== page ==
— Haha.. She’s actually incredibly busy. I’m kind of the same. It might also be something that contributed to it working so well. It takes one to know one. But she is also good at being completely free sometimes. Disconnect and go away, so there is still a kind of balance around work.

You are a trained documentary filmmaker. What is the attraction of the documentary film language?
— I just love being able to tell documentary stories. Documentary films have special qualities. That it is something that really happens in front of the camera, in a context where we would otherwise never get to be part of. Being the cinematographer that I am, I really get going when there is a well-crafted visual narrative. That the camera somehow becomes invisible. It can be through long takes, or imperceptible camera movements. There is something in when documentary emulates feature film. These are real scenes that take place, but it is well told and we are let in, in a way that the experience ends up in a kind of uncanny valley – can this really happen? A kind of rapture arises.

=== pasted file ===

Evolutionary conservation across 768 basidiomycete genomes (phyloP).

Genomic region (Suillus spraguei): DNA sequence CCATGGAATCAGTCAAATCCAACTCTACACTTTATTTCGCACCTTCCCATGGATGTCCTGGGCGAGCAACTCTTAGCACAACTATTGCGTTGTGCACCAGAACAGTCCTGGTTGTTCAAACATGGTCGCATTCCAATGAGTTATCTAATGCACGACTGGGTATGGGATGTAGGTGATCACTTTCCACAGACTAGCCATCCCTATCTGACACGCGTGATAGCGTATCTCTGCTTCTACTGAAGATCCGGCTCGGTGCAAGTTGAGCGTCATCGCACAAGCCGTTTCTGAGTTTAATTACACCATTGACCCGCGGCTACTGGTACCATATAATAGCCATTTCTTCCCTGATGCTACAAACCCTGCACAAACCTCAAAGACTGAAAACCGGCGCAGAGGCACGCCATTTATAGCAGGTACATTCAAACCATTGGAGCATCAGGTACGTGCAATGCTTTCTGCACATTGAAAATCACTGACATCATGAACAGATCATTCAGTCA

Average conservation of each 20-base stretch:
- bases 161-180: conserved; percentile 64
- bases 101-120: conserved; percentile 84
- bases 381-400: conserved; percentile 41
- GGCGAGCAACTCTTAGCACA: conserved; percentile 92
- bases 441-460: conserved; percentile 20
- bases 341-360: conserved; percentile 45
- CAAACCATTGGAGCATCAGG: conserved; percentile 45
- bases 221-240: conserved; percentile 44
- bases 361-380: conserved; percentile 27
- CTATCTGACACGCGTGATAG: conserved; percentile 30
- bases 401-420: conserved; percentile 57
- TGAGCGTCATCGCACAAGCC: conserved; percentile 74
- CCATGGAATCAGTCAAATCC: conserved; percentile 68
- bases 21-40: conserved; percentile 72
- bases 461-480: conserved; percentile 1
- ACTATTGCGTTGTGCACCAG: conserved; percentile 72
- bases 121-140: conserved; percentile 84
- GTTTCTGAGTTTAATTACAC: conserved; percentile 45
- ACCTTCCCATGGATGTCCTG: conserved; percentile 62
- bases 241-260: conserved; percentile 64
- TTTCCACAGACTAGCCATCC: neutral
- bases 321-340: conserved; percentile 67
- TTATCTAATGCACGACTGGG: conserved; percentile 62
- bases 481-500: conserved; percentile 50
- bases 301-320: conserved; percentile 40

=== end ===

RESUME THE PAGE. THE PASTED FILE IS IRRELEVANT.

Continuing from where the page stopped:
Please tell us regarding your upcoming projects and cinematic dreams!
— Right now, at the same time as this film premieres, I’m producing the swt series Married at First Sight. I will work on it now for a year. I long to be able to continue with visual storytelling and film photography, to continue exploring the borderland between the fictional and the documentary. To start making a feature-length documentary once more, it only happens if I come across someone or something that feels urgent and attractive -– as it felt with Sara.

Which we have loved to inaugurate Tempo Documentary Festival on the 4th of March. The film has a Swedish cinema premiere on March 27.
Read also Tempo documentary festival celebrates 25 years